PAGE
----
Document Type


Journal/Book Title/Conference

2016 Joint CEDAR-GEM Workshop, Santa Fe, NM

Publication Date



Observations have been made with the large, Rayleigh-scatter lidar at the Atmospheric Lidar Observatory at Utah State University (ALO-USU; 41.74° N, 111.81° W) from summer 2014 to summer 2015. During this first operational year, the lidar acquired nearly 100 nights of observations between 70 and 115 km altitude, i.e., from the upper mesosphere, through the mesopause, and into the lower thermosphere. This was possible because of the large 4.9 m2 collecting area of the mirrors and the 42 W of 532 nm emission at 30 Hz. These two factors produce a figure of merit, the power-aperture-product, of 206 Wm2, making this one of the two most sensitive Rayleigh lidars in the world. The all-night data have been reduced to obtain relative densities and absolute temperatures. The temperatures are divided into three-month seasons, which are used to determine variations in altitude and in time. They clearly show significant and complex patterns. Additionally, they are compared to the original ALO-USU temperature climatology, which extends from 45 to 90 km, from 11 years of data from the original lidar, and they are compared to the temperatures from the NRL-MSISe00 empirical model.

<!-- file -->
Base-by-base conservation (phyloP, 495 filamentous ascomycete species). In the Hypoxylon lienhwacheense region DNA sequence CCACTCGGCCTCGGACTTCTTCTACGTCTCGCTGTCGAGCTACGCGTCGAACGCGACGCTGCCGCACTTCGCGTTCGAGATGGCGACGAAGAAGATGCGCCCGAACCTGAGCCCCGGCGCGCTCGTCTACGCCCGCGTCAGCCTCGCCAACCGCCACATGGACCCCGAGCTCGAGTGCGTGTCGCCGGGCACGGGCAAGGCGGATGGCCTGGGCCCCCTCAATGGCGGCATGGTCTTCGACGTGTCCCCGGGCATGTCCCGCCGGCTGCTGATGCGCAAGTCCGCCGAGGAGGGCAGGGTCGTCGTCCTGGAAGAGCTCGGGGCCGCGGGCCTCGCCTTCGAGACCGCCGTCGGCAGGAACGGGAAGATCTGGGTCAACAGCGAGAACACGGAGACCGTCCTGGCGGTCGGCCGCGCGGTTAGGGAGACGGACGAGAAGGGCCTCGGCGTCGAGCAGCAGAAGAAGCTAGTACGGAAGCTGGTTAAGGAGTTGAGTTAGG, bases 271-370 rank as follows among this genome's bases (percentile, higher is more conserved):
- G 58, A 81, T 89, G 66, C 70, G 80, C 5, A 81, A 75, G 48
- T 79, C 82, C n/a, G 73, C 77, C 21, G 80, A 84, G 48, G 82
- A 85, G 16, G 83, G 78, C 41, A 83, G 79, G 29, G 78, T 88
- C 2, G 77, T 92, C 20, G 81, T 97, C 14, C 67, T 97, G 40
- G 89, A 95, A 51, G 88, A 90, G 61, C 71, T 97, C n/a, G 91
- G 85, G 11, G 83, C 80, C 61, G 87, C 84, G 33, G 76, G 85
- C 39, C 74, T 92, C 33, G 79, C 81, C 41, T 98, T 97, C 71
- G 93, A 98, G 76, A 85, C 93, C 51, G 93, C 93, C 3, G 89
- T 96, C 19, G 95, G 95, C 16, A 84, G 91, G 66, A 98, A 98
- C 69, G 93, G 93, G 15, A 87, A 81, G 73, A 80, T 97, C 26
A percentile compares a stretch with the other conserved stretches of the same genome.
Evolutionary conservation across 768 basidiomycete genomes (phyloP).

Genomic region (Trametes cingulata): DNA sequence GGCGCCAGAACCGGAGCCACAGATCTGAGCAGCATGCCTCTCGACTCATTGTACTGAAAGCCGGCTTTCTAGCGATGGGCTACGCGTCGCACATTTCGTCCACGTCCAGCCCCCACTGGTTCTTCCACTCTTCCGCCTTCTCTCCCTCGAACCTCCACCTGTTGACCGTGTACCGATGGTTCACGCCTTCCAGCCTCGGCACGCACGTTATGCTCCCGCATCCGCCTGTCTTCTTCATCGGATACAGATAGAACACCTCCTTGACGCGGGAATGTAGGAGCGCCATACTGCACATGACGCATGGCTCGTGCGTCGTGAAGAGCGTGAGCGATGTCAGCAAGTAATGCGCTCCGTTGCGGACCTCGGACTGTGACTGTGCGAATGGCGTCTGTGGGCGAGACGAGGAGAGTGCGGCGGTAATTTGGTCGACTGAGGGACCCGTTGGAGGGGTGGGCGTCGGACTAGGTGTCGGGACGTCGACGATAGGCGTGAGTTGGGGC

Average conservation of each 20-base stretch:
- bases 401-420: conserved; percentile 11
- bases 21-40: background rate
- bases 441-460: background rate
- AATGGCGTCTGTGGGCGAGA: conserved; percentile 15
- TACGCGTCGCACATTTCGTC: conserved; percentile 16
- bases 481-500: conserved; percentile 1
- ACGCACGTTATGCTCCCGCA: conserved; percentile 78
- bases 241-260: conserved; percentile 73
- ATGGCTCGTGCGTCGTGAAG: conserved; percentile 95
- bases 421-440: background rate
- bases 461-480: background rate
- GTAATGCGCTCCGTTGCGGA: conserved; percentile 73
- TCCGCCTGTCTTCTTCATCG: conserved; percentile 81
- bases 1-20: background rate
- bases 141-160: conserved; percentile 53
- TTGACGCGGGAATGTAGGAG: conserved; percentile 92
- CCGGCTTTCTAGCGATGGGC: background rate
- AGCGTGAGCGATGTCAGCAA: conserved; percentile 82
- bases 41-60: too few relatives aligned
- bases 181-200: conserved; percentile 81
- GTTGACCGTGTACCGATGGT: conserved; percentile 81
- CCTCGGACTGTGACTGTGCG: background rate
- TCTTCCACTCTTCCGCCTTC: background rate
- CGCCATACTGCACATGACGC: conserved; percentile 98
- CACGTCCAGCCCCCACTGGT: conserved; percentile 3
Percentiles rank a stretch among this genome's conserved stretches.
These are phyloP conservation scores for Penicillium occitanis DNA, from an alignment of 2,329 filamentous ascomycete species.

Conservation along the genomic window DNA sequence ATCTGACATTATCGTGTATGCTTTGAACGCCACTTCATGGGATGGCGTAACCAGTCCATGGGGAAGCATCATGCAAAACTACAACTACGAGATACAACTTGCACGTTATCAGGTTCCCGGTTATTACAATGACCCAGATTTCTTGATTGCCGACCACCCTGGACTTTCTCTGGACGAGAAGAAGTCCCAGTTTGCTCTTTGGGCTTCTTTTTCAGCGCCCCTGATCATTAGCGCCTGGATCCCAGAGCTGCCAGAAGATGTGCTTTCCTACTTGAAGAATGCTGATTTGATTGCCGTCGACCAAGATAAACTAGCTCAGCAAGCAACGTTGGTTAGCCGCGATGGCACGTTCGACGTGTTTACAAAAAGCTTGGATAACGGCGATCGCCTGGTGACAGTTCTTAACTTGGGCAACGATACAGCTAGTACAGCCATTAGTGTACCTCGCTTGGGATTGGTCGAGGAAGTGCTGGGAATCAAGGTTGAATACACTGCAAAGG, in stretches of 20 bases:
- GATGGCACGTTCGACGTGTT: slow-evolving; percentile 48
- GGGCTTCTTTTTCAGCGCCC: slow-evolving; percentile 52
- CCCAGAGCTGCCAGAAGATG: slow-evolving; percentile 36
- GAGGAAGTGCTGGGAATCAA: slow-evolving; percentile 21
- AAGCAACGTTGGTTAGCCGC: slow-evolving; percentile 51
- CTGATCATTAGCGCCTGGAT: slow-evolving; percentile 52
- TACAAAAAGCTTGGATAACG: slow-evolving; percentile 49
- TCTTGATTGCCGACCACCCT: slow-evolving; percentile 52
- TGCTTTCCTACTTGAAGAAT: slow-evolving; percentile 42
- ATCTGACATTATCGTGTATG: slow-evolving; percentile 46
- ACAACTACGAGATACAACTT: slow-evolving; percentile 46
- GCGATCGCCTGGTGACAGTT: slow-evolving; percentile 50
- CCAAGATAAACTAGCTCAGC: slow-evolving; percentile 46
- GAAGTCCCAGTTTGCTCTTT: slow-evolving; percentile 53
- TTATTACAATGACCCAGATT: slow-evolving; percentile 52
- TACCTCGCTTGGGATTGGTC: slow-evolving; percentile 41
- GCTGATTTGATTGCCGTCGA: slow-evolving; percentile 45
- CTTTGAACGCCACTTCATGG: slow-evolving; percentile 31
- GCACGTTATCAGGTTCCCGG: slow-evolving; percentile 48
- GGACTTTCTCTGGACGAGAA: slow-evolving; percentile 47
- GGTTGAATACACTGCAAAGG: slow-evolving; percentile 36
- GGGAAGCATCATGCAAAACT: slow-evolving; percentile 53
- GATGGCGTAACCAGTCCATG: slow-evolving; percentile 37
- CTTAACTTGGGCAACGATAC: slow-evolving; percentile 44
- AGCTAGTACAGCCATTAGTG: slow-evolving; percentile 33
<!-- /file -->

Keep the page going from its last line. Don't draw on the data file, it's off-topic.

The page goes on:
Poster presented at 2016 Joint CEDAR-GEM workshop.